Midweek Movie Review: Pacific Rim

At this time of year, cinemas worldwide are inundated with CGI-heavy blockbusters with budgets in the $150 – 200 million bracket. Time and time again, these films are crammed with visual spectacle, but repeatedly they’re soulless. You feel nothing and receive no nourishment even as you guzzle the eye candy.

Certainly at first glance, Pacific Rim, the new sci-fi actioner from director Guillermo Del Toro, seems to fit this category. Its scope is as huge as its price tag, and its special effects are dazzling. Unusually though, Pacific Rim is the first blockbuster in ages to actually be satisfying. Pay attention, Michael Bay – this is what Transformers should have been like, thrilling audiences of all ages, turning up the coolness dial, and still remembering to squeeze in some comic relief without resorting to goofiness that clearly only has 11 year old boys in mind.

Don’t get me wrong. Pacific Rim is still very flawed, particularly in terms of its weak characterisation and predictable story. This said, time and time again, the film will trigger a gigantic grin on your face – particularly if you’re of the geek persuasion – and set your heart soaring. It’s just marvellous fun, coming across frequently as a hybrid of Independence Day and Top Gun. It’s Del Toro’s best film since the Oscar nominated Pan’s Labyrinth, although it’s obviously enjoyable in a completely different sense.

What is Pacific Rim about, you ask? Well, in 2013 an inter-dimensional portal opens up in the Pacific Ocean, from which emerge gigantic city-levelling monsters, dubbed Kaiju. To stop the Kaiju, the Pacific nations invest in huge humanoid robots called Jaegers to pummel the creatures into submission. Controlling such massive machines requires two highly compatible, mind-linked pilots. Raleigh Becket (Charlie Hunnam) is one of these Jaeger pilots, but after a devastating experience he withdraws from the programme. This is until several years later when commander Stacker Pentecost (Idris Elba) approaches Becket to take part in the Jaegers’ final mission, which has the potential to end the invasion once and for all. Everything is on the line, egos clash and Becket has to convince Pentecost that psychologically scarred Jaeger expert Mako Mori (Rinko Kikuchi) is his ideal co-pilot.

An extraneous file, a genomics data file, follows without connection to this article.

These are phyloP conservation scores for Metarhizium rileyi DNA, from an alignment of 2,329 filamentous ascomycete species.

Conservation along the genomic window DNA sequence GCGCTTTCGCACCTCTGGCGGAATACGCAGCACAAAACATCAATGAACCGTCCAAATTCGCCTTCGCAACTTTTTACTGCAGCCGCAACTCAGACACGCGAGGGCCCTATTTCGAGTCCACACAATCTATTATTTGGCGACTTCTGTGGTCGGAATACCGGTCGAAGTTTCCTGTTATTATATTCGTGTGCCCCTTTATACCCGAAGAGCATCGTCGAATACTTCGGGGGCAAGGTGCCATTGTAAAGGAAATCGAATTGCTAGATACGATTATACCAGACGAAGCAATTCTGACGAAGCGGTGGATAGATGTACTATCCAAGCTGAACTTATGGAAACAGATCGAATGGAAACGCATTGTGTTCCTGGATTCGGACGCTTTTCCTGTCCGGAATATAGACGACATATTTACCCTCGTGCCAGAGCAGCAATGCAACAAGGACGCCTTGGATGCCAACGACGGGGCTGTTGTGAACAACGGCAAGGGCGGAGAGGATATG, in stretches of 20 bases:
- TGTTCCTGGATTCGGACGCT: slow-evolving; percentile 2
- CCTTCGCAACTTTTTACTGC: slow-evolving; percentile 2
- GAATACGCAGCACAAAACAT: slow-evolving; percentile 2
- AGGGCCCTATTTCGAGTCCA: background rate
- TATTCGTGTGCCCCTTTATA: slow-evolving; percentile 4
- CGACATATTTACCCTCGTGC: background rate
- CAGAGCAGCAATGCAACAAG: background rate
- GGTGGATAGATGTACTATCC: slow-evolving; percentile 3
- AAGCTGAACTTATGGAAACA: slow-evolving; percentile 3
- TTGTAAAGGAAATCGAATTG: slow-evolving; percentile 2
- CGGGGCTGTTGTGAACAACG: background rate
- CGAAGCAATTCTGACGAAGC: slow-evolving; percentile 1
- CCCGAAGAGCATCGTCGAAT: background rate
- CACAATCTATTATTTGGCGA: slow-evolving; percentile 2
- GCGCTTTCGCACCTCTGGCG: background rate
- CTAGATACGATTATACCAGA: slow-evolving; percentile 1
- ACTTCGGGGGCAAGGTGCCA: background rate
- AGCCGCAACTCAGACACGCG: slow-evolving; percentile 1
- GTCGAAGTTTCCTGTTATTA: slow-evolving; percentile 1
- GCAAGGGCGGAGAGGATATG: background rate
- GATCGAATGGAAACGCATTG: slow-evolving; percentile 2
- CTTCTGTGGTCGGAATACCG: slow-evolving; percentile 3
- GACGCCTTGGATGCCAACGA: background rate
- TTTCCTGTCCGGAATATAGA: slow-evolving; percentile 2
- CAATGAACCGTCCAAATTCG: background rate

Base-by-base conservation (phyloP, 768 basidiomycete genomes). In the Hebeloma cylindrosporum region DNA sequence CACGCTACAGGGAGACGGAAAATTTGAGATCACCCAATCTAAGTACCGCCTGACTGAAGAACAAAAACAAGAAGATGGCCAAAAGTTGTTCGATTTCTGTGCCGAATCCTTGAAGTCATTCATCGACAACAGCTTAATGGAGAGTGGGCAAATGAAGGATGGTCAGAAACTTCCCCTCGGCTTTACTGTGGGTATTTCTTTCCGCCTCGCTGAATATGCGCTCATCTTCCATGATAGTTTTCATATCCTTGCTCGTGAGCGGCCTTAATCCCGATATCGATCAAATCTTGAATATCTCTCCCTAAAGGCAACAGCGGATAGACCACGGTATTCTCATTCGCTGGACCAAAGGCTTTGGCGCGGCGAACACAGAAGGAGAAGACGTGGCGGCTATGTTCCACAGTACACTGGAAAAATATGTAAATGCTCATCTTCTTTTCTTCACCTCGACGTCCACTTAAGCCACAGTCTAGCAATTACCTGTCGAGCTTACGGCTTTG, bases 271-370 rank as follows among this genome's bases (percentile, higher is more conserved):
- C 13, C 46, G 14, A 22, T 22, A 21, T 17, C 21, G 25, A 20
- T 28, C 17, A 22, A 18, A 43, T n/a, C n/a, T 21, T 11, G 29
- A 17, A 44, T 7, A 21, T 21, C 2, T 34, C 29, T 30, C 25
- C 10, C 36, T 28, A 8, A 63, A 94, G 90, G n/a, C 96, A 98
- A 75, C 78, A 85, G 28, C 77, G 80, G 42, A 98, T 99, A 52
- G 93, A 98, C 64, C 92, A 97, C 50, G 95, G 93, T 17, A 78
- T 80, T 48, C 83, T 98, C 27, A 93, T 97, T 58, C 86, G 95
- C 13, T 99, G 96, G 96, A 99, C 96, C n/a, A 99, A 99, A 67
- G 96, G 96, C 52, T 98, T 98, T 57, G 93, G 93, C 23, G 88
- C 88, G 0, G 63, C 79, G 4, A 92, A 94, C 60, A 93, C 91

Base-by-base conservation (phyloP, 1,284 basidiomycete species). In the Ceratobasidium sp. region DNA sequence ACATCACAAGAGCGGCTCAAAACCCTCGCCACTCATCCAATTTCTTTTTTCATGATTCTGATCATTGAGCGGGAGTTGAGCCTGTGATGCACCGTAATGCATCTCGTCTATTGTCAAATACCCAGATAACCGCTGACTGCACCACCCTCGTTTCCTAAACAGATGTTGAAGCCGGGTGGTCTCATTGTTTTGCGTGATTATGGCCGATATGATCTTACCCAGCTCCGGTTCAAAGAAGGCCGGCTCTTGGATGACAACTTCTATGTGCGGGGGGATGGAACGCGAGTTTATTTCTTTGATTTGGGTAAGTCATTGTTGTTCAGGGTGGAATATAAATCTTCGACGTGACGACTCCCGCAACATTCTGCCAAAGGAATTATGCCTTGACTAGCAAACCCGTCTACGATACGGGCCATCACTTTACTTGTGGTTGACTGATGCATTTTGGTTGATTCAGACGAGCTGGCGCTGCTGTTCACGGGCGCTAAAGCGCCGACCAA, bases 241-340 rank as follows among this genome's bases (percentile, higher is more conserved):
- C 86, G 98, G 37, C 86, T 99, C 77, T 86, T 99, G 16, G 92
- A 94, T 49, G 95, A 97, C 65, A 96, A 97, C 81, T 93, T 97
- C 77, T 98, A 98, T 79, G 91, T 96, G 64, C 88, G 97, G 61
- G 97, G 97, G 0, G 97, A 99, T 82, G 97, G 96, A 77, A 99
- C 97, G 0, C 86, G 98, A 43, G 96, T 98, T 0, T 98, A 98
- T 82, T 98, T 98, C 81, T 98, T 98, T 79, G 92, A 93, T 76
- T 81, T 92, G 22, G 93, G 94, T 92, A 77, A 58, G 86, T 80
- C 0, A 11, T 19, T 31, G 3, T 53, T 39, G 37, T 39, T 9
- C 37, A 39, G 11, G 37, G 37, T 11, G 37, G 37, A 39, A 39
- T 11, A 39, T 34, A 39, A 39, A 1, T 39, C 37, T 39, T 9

Personally, although I love robots and mechs, giant monsters of the Godzilla tradition have always left me cold. As a result, I approached Pacific Rim with less anticipation than most. I was still very pleasantly surprised though. Although it introduces concepts and supporting characters that begged for further screen time – and the climax is a bit too overblown and reminiscent of The Core – it’s been a while since I have enjoyed a film of this nature so much. It is full of surprises, continually building on its offering.

Best of all, Pacific Rim avoids the sneering “look how tough and macho we are” mockery of so many of its fellow genre entries. The movie is the ultimate egalitarian empowerment fantasy for everyone; male and female, jock and nerd, young and old. It doesn’t even force a romance down the audience’s throats, instead prioritising a more intimate, emotional connection between its leads.

For the record, while Hunnam is a bit vanilla in terms of his performance and character, Elba and Kikuchi certainly leave an impression. Meanwhile Charlie Day and Burn Gorman’s scientists and Del Toro regular Ron Perlman provide comic relief that is manages to remain balanced on the “silly” edge instead of toppling into “stupidity.”

Pacific Rim can be experienced in 2D or post-production converted 3D. The latter inclusion doesn’t really add anything substantial to the film but it doesn’t muddle proceedings either. You certainly won’t feel cheated if you watch the movie in 3D, but it is far from a necessity.

In the end Pacific Rim is a midyear blockbuster done right – inclusive, satisfying and for once an “original” property instead of a sequel or adaptation. If your entertainment diet leans towards the reality-stretching incredible, you should have a thoroughly enjoyable time.

4 stars out of 5.


Tilly said…
This is great!

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